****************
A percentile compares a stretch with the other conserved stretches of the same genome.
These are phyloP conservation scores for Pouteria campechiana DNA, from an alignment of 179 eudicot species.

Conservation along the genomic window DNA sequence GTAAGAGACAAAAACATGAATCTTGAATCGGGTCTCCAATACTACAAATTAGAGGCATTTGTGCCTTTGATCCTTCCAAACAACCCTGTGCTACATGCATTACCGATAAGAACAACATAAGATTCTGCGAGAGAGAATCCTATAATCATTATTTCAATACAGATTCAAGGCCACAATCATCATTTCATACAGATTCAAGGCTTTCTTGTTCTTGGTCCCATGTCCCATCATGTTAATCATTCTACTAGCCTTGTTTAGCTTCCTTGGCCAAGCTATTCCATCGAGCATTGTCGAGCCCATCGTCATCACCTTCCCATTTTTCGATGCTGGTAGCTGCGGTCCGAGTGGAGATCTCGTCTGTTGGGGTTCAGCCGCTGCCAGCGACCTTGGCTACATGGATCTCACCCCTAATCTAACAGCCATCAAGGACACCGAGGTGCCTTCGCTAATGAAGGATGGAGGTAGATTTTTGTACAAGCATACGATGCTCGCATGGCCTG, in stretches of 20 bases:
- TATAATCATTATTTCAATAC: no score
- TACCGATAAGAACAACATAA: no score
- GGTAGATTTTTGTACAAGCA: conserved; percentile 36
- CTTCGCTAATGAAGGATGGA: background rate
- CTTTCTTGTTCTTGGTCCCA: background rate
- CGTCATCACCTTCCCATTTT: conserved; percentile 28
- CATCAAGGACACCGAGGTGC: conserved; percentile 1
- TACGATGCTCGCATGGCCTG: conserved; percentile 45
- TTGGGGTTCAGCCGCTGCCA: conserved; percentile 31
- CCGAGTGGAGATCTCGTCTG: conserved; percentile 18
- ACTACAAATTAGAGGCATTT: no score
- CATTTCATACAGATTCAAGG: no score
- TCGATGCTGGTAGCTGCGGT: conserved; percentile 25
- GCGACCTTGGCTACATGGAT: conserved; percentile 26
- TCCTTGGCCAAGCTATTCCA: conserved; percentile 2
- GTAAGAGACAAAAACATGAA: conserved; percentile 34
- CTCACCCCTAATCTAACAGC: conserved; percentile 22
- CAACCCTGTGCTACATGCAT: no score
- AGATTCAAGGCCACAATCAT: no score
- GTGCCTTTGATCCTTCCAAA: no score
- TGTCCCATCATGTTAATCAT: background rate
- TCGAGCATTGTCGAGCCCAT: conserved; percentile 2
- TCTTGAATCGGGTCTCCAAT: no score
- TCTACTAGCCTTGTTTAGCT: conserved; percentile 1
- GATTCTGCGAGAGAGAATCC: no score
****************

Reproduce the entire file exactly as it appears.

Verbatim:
A percentile compares a stretch with the other conserved stretches of the same genome.
These are phyloP conservation scores for Pouteria campechiana DNA, from an alignment of 179 eudicot species.

Conservation along the genomic window DNA sequence GTAAGAGACAAAAACATGAATCTTGAATCGGGTCTCCAATACTACAAATTAGAGGCATTTGTGCCTTTGATCCTTCCAAACAACCCTGTGCTACATGCATTACCGATAAGAACAACATAAGATTCTGCGAGAGAGAATCCTATAATCATTATTTCAATACAGATTCAAGGCCACAATCATCATTTCATACAGATTCAAGGCTTTCTTGTTCTTGGTCCCATGTCCCATCATGTTAATCATTCTACTAGCCTTGTTTAGCTTCCTTGGCCAAGCTATTCCATCGAGCATTGTCGAGCCCATCGTCATCACCTTCCCATTTTTCGATGCTGGTAGCTGCGGTCCGAGTGGAGATCTCGTCTGTTGGGGTTCAGCCGCTGCCAGCGACCTTGGCTACATGGATCTCACCCCTAATCTAACAGCCATCAAGGACACCGAGGTGCCTTCGCTAATGAAGGATGGAGGTAGATTTTTGTACAAGCATACGATGCTCGCATGGCCTG, in stretches of 20 bases:
- TATAATCATTATTTCAATAC: no score
- TACCGATAAGAACAACATAA: no score
- GGTAGATTTTTGTACAAGCA: conserved; percentile 36
- CTTCGCTAATGAAGGATGGA: background rate
- CTTTCTTGTTCTTGGTCCCA: background rate
- CGTCATCACCTTCCCATTTT: conserved; percentile 28
- CATCAAGGACACCGAGGTGC: conserved; percentile 1
- TACGATGCTCGCATGGCCTG: conserved; percentile 45
- TTGGGGTTCAGCCGCTGCCA: conserved; percentile 31
- CCGAGTGGAGATCTCGTCTG: conserved; percentile 18
- ACTACAAATTAGAGGCATTT: no score
- CATTTCATACAGATTCAAGG: no score
- TCGATGCTGGTAGCTGCGGT: conserved; percentile 25
- GCGACCTTGGCTACATGGAT: conserved; percentile 26
- TCCTTGGCCAAGCTATTCCA: conserved; percentile 2
- GTAAGAGACAAAAACATGAA: conserved; percentile 34
- CTCACCCCTAATCTAACAGC: conserved; percentile 22
- CAACCCTGTGCTACATGCAT: no score
- AGATTCAAGGCCACAATCAT: no score
- GTGCCTTTGATCCTTCCAAA: no score
- TGTCCCATCATGTTAATCAT: background rate
- TCGAGCATTGTCGAGCCCAT: conserved; percentile 2
- TCTTGAATCGGGTCTCCAAT: no score
- TCTACTAGCCTTGTTTAGCT: conserved; percentile 1
- GATTCTGCGAGAGAGAATCC: no score